Folic Acid Reduces Mucositis in Metastatic Renal Cell Carcinoma Patients: A Retrospective Study - Beyond the Abstract

With the introduction of tyrosine kinase inhibitors and mTOR-inhibitors a decade ago, many metastatic RCC patients have received their treatment as tablets on a daily basis and life-long. Since the treatment is continuous, tolerability is crucial. Adverse events may require dose reduction, discontinuation, or shift of treatment, leading to a situation in which available drugs are depleted in a short time. In this single-center study, we report the effect of folic acid on mucositis in patients with mRCC treated with continuous therapy.

The primary aim of this study was to evaluate the effect of folic acid on mucositis. A secondary aim was to characterize patient outcome with the current standard of care in patients with mRCC. The study cohort comprised data of 77 mRCC patients, who experienced CTCAE Grade ≥2 mucositis (nasal, oral, pharyngeal, anal, or genital) from systemic therapy, and were treated with folic acid in order to reduce the mucosal toxicity.

Patients reported an effect of folic acid within days to a few weeks. Patients reached full effect of the folic acid supplementation in 31 days (median). Daily folic acid significantly reduced mucositis, mean CTCAE grade 0.88 (95% confidence interval [CI], 0.74-1.03) versus 2.38 (95% CI, 2.26-2.54; P < .0001).

Patient outcomes were not deteriorated with the use of folic acid. Median PFS for all patients was 14 months (95% CI, 1-76 months). Median OS for all patients was 31 months (95% CI, 1-114 months), which is equal to or even better than expected for the studied patient cohort.

The present study represents, to our knowledge, the first documentation of specific therapy to reduce mucositis in mRCC patients receiving continuous therapy. To date, only supportive care to alleviate mucosal irritation has been reported, such as saltwater or sodium bicarbonate oral rinses, sucking ice, use of a soft toothbrush, steroids, and smoking cessation. Moreover, avoidance of hot, sour, salty, acidic, hard, and crunchy food, as well as avoidance of alcohol and agents that contain hydrogen peroxide are encouraged. However, these restrictions are linked with poor daily quality of life for many patients and their families.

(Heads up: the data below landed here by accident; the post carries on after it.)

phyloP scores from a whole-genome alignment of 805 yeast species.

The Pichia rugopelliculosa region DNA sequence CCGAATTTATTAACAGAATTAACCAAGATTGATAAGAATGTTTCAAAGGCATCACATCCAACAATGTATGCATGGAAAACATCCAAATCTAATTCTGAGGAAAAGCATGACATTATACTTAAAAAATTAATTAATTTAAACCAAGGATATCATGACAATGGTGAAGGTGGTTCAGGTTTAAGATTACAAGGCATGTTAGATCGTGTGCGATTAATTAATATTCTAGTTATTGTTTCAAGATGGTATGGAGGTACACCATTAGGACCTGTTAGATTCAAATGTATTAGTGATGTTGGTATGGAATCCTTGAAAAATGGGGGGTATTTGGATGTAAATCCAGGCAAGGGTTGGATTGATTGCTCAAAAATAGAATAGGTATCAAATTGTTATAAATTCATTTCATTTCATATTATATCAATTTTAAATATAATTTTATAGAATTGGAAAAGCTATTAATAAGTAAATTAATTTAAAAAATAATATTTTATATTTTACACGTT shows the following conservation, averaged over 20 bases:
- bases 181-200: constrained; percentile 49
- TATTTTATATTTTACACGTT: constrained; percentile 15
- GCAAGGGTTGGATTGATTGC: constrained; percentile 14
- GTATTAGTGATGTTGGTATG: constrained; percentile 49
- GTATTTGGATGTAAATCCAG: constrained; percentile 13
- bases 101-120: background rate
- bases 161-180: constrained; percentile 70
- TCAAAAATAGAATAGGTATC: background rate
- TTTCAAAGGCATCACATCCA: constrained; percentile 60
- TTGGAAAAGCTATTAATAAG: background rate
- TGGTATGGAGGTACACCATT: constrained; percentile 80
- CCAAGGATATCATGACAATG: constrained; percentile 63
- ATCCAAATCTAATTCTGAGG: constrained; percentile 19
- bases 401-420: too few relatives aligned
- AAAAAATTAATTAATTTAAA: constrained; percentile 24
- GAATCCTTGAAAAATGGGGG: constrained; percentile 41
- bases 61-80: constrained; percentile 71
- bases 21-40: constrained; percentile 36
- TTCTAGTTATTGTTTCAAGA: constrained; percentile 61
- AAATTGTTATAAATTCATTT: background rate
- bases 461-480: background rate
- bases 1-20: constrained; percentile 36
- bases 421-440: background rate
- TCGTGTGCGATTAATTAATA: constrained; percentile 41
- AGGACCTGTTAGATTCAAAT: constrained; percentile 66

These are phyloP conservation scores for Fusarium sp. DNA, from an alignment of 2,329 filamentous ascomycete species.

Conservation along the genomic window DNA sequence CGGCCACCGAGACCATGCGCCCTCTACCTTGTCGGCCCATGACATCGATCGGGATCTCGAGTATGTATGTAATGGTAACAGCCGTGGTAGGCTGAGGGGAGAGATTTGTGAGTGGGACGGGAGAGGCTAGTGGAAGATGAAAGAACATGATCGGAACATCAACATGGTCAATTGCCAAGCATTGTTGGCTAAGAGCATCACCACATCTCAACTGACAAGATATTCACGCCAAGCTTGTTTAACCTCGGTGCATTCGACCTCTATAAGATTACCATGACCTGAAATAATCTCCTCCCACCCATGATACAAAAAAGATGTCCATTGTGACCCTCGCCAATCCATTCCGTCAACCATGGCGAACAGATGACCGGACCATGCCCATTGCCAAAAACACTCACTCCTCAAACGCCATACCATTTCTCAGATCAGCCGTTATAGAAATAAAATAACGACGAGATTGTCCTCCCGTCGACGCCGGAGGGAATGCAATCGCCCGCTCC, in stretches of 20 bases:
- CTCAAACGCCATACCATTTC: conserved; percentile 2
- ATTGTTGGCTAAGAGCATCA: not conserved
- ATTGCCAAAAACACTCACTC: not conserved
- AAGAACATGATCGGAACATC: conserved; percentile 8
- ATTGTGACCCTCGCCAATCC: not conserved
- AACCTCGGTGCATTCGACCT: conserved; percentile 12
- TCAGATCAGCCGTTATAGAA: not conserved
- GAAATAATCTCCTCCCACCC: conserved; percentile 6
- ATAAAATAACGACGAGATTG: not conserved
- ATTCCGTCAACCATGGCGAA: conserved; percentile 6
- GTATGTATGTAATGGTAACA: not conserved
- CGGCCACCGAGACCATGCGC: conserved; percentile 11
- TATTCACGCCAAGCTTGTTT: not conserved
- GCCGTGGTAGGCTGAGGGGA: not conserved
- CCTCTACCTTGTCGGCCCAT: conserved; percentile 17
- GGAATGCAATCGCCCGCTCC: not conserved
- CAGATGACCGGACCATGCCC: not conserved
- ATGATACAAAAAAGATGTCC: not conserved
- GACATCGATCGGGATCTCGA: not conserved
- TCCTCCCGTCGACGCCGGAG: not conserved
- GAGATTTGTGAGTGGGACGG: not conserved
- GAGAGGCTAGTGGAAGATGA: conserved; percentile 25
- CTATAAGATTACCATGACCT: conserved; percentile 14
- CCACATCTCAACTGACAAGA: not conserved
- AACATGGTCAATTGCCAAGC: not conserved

If mucosal adverse events can be reduced, the patient daily quality of life will improve. Moreover, if overall treatment can be given without dose reduction, discontinuation, or shift in treatment, this might potentially improve treatment outcome.

Prospective validation of folic acid is ongoing: FASTERCC (Folic Acid Supplement vs. placebo for Treating mucositis adverse Events in metastatic Renal Cell Carcinoma patients receiving targeted therapy). A randomized, placebo-controlled, double-blind trial from the Danish Renal Cancer Group (DARENCA study-4; NCT03581773).

Written by: Niels Fristrup, MD, PhD and Frede Donskov, MD, DMSc, Department of Oncology, Aarhus University Hospital, Århus, Denmark

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